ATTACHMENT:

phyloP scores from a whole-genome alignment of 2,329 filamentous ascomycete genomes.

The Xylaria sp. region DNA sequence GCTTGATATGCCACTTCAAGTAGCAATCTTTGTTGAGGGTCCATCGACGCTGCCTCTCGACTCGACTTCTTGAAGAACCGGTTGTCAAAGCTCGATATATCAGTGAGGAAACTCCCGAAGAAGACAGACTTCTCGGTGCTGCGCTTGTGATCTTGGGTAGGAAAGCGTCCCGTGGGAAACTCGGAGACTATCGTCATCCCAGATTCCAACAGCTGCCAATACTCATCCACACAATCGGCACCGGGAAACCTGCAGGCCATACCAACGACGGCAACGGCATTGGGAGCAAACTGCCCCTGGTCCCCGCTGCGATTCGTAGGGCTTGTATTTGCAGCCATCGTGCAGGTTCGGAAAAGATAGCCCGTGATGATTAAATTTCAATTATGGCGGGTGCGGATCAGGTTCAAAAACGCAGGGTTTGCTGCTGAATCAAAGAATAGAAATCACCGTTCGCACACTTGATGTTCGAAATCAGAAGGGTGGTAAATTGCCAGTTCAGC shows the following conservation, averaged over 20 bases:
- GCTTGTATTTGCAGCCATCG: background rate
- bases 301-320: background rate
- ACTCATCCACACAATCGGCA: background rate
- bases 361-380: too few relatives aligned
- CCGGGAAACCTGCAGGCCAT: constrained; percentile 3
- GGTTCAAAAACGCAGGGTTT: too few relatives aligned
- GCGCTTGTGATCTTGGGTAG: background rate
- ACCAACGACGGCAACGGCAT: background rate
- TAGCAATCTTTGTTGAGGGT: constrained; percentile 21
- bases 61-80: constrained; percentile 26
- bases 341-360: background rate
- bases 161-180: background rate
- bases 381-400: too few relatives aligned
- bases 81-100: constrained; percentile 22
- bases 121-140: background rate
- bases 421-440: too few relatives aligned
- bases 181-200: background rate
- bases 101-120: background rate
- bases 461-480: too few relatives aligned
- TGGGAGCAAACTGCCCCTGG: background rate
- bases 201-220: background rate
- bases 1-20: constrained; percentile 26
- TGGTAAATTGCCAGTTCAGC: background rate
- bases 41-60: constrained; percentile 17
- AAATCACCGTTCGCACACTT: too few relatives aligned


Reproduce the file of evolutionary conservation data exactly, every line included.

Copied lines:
phyloP scores from a whole-genome alignment of 2,329 filamentous ascomycete genomes.

The Xylaria sp. region DNA sequence GCTTGATATGCCACTTCAAGTAGCAATCTTTGTTGAGGGTCCATCGACGCTGCCTCTCGACTCGACTTCTTGAAGAACCGGTTGTCAAAGCTCGATATATCAGTGAGGAAACTCCCGAAGAAGACAGACTTCTCGGTGCTGCGCTTGTGATCTTGGGTAGGAAAGCGTCCCGTGGGAAACTCGGAGACTATCGTCATCCCAGATTCCAACAGCTGCCAATACTCATCCACACAATCGGCACCGGGAAACCTGCAGGCCATACCAACGACGGCAACGGCATTGGGAGCAAACTGCCCCTGGTCCCCGCTGCGATTCGTAGGGCTTGTATTTGCAGCCATCGTGCAGGTTCGGAAAAGATAGCCCGTGATGATTAAATTTCAATTATGGCGGGTGCGGATCAGGTTCAAAAACGCAGGGTTTGCTGCTGAATCAAAGAATAGAAATCACCGTTCGCACACTTGATGTTCGAAATCAGAAGGGTGGTAAATTGCCAGTTCAGC shows the following conservation, averaged over 20 bases:
- GCTTGTATTTGCAGCCATCG: background rate
- bases 301-320: background rate
- ACTCATCCACACAATCGGCA: background rate
- bases 361-380: too few relatives aligned
- CCGGGAAACCTGCAGGCCAT: constrained; percentile 3
- GGTTCAAAAACGCAGGGTTT: too few relatives aligned
- GCGCTTGTGATCTTGGGTAG: background rate
- ACCAACGACGGCAACGGCAT: background rate
- TAGCAATCTTTGTTGAGGGT: constrained; percentile 21
- bases 61-80: constrained; percentile 26
- bases 341-360: background rate
- bases 161-180: background rate
- bases 381-400: too few relatives aligned
- bases 81-100: constrained; percentile 22
- bases 121-140: background rate
- bases 421-440: too few relatives aligned
- bases 181-200: background rate
- bases 101-120: background rate
- bases 461-480: too few relatives aligned
- TGGGAGCAAACTGCCCCTGG: background rate
- bases 201-220: background rate
- bases 1-20: constrained; percentile 26
- TGGTAAATTGCCAGTTCAGC: background rate
- bases 41-60: constrained; percentile 17
- AAATCACCGTTCGCACACTT: too few relatives aligned